Azure Storage Naming Rules

I constantly get burned by naming rules for azure storage. Here’s a collection of the naming rules from MSDN. The Storage client libraries don’t help you with these rules and just give you a 400 if you get them wrong. Fortunately, WebJobs SDK will provide client-side validation and give you more friendly messages.

Here’s a summary of rules in table form:

Kind Length  Casing? Valid chars?
Storage Account 3-24 lowercase  alphanumeric
Blob Name 1-1024 case-sensitive any url char
Container Name 3-63 lowercase alphanumeric and dash
QueueName 3-63 lowercase alphanumeric and dash
TableName 3-63 case-insensitive alphanumeric

You’ll notice blobs, tables, and queues all have different naming rules.

Here are the relevant excerpts from MSDN with more details.

Storage account names

Storage account names are scoped globally (across subscriptions).

Between 3 and 24 characters.  Lowercase letters and numbers . 


From MSDN here.

Blob Names

A blob name can contain any combination of characters, but reserved URL characters must be properly escaped. A blob name must be at least one character long and cannot be more than 1,024 characters long. Blob names are case-sensitive.

Avoid blob names that end with a dot (.), a forward slash (/), or a sequence or combination of the two.

By convention / is the virtual directory separator. Don’t use \ in a blob name. The client APIs may allow it, but then fail to hash properly and the signatures mismatch

Blob Metadata Names

Metadata for a container or blob resource is stored as name-value pairs associated with the resource. Metadata names must adhere to the naming rules for C# identifiers.

Note that metadata names preserve the case with which they were created, but are case-insensitive when set or read. If two or more metadata headers with the same name are submitted for a resource, the Blob service returns status code 400 (Bad Request).

Container Names

A container name must be a valid DNS name, conforming to the following naming rules:

  1. Container names must start with a letter or number, and can contain only letters, numbers, and the dash (-) character.
  2. Every dash (-) character must be immediately preceded and followed by a letter or number; consecutive dashes are not permitted in container names.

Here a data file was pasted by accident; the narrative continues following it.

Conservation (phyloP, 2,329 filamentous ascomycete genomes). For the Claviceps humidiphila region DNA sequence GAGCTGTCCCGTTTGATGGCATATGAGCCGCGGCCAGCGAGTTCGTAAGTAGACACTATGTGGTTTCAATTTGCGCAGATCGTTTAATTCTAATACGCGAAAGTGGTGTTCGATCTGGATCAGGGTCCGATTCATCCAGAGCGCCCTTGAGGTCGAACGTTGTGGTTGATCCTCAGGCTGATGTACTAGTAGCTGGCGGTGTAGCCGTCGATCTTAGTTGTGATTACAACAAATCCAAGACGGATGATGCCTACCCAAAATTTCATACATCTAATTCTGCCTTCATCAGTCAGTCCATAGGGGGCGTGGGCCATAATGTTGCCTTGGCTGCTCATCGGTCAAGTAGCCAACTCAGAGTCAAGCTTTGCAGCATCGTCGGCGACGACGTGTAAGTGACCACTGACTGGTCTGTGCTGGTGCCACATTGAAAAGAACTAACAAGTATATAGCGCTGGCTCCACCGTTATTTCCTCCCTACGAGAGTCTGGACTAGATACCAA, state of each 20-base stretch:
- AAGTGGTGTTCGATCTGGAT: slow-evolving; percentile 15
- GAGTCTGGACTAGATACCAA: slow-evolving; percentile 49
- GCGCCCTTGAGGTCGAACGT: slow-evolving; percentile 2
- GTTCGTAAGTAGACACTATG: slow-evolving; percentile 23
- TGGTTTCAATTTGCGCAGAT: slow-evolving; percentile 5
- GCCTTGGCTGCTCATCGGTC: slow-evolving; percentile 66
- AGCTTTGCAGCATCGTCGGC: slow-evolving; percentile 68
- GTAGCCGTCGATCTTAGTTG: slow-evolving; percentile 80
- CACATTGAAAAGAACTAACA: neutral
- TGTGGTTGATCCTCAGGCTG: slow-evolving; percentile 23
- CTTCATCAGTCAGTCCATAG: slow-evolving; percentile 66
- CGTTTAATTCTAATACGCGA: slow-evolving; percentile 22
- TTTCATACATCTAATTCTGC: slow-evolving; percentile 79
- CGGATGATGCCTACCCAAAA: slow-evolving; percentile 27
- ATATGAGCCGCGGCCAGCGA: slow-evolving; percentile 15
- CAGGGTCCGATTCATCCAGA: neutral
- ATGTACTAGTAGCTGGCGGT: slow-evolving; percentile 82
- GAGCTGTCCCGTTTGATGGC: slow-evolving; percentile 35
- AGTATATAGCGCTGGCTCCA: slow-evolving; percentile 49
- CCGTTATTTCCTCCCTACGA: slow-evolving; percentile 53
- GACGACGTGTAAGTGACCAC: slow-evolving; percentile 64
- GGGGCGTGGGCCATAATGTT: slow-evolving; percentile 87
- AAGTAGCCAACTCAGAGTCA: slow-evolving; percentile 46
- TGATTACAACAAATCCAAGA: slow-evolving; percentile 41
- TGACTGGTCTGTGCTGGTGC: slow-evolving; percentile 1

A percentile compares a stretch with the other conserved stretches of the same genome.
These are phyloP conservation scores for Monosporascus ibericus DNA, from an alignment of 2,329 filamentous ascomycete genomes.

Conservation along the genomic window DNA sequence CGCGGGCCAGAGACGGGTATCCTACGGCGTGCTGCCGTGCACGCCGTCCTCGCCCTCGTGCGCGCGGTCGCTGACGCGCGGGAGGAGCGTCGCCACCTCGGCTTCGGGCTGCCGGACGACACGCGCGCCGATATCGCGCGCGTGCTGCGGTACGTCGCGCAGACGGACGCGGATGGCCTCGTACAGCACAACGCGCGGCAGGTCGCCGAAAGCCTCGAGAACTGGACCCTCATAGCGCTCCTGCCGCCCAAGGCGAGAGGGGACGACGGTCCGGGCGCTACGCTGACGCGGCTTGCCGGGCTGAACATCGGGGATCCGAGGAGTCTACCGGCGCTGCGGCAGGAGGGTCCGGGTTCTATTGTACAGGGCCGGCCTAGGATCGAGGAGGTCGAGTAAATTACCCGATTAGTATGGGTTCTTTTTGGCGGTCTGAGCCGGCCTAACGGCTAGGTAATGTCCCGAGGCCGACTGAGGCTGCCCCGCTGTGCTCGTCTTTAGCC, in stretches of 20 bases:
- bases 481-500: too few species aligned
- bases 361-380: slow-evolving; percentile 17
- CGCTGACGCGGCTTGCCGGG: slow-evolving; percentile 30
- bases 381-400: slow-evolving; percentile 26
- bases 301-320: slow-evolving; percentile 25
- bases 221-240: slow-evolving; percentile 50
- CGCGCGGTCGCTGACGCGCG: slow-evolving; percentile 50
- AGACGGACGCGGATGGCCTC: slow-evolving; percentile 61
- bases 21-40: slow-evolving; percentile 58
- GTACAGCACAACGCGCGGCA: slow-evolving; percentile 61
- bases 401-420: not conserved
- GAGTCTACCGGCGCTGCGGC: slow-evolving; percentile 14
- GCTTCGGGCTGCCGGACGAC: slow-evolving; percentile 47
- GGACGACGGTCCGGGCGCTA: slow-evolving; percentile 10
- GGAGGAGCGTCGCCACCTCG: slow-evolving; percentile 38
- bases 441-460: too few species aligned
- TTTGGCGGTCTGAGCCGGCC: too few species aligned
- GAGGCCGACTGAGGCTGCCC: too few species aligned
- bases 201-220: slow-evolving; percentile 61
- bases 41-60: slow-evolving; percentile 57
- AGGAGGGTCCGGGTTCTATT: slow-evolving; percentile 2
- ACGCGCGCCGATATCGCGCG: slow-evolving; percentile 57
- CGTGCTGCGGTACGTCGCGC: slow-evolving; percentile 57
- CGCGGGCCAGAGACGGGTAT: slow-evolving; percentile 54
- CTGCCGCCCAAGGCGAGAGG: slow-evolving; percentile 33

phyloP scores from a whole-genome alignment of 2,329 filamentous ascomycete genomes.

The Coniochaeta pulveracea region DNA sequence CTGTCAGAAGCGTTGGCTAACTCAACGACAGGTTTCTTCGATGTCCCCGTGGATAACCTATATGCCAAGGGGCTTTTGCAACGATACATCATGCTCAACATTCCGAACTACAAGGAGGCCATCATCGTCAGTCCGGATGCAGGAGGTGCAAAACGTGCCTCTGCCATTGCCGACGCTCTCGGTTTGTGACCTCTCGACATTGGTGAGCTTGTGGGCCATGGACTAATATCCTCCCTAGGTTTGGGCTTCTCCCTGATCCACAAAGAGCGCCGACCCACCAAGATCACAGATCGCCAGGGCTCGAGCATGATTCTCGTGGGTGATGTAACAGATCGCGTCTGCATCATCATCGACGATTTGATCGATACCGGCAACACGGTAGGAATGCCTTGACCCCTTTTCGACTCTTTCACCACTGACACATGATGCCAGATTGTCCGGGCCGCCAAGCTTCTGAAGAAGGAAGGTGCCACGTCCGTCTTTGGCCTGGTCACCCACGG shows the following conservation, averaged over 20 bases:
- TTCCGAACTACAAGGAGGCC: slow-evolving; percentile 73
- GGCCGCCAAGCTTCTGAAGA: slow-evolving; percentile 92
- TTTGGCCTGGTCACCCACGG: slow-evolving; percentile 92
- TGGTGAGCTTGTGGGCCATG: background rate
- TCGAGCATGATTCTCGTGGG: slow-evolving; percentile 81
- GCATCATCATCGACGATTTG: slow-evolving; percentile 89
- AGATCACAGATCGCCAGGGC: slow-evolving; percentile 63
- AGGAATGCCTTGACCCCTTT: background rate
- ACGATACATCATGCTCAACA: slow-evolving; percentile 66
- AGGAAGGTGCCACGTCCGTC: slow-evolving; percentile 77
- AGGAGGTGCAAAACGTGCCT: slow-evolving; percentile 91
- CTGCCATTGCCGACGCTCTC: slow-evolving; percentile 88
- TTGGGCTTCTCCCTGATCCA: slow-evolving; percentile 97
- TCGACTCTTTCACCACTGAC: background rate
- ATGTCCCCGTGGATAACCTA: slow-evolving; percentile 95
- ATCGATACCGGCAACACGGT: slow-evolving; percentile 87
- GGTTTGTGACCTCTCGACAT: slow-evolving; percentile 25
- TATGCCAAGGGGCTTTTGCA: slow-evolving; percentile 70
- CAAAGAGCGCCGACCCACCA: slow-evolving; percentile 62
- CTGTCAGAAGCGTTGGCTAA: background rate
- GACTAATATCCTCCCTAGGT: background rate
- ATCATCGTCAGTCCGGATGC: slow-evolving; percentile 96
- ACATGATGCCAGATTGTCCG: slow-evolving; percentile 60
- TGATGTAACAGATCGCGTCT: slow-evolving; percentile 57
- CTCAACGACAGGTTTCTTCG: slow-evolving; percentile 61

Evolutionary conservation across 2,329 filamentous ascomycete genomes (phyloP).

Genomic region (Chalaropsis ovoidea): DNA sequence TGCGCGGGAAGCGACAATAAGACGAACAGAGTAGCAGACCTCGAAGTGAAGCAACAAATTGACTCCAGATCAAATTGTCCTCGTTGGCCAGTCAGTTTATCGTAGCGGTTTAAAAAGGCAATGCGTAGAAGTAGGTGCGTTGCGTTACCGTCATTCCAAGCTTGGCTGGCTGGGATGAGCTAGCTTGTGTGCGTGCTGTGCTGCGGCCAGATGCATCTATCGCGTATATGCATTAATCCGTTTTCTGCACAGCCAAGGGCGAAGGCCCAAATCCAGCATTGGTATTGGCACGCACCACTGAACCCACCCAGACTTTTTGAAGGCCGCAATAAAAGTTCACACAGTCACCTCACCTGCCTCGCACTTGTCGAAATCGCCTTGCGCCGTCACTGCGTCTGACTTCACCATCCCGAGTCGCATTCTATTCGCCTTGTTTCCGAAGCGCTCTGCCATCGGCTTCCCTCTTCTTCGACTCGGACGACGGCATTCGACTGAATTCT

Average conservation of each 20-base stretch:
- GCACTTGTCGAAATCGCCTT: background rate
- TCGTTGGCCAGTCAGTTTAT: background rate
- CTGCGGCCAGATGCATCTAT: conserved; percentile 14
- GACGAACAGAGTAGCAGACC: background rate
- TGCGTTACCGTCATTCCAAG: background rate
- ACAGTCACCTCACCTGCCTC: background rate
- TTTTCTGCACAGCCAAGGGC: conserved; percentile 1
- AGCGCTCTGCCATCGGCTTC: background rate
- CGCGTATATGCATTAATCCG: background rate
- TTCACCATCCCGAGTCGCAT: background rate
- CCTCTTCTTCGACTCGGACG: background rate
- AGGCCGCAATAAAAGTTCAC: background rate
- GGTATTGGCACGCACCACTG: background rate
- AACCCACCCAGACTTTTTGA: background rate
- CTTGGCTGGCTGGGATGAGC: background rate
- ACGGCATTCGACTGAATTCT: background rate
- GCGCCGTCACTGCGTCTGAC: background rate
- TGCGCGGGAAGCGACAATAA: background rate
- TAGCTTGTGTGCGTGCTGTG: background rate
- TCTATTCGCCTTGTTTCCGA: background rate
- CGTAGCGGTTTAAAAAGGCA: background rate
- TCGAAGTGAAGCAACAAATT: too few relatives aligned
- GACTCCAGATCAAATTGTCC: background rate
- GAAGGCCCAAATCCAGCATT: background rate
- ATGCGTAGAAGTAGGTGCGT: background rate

3. All letters in a container name must be lowercase.
  4. Container names must be from 3 through 63 characters long.


From MSDN:

Every queue within an account must have a unique name. The queue name must be a valid DNS name.

Queue names must confirm to the following rules:

  1. A queue name must start with a letter or number, and can only contain letters, numbers, and the dash (-) character.
  2. The first and last letters in the queue name must be alphanumeric. The dash (-) character cannot be the first or last character. Consecutive dash characters are not permitted in the queue name.
  3. All letters in a queue name must be lowercase.
  4. A queue name must be from 3 through 63 characters long.


Name of the table

Table names must conform to these rules:

  • Table names must be unique within an account.
  • Table names may contain only alphanumeric characters.
  • Table names cannot begin with a numeric character.
  • Table names are case-insensitive.
  • Table names must be from 3 to 63 characters long.
  • Some table names are reserved, including "tables". Attempting to create a table with a reserved table name returns error code 404 (Bad Request).

These rules are also described by the regular expression "^[A-Za-z][A-Za-z0-9]{2,62}$".

Table names preserve the case with which they were created, but are case-insensitive when used.

Valid property names

Property names are case-sensitive strings up to 255 characters in size. Property names should follow naming rules for C# identifiers. (The dash is no longer allowed)

Valid values for PartitionKey and RowKey

The following characters are not allowed in values for the PartitionKey and RowKey properties:

  • The forward slash (/) character
  • The backslash (\) character
  • The number sign (#) character
  • The question mark (?) character
  • Control characters from U+0000 to U+001F, including:
    • The horizontal tab (\t) character
    • The linefeed (\n) character
    • The carriage return (\r) character
  • Control characters from U+007F to U+009F

Comments (3)
  1. njpatel says:

    The annoyance here is that the relevant parts of Azure Storage will not always throw and error if you use the wrong naming conventions, rather they can just fail silently. This causes hours of debugging before you realise that you've used an uppercase character in your storage-queue name.

  2. @njpatel – absolutely agreed. That's one big benefit to using the WebJobs SDK (…/announcing-the-0-3-0-beta-preview-of-microsoft-azure-webjobs-sdk ) – it's a wrapper over storage that will do things like enforce these naming rules and give you nice errors.

  3. Andrew says:

    After chasing down naming issues all day. It is important to note that these rules do not apply to Queues in Service Bus… It might not be a bad idea to specifically call that out in the article.

Comments are closed.

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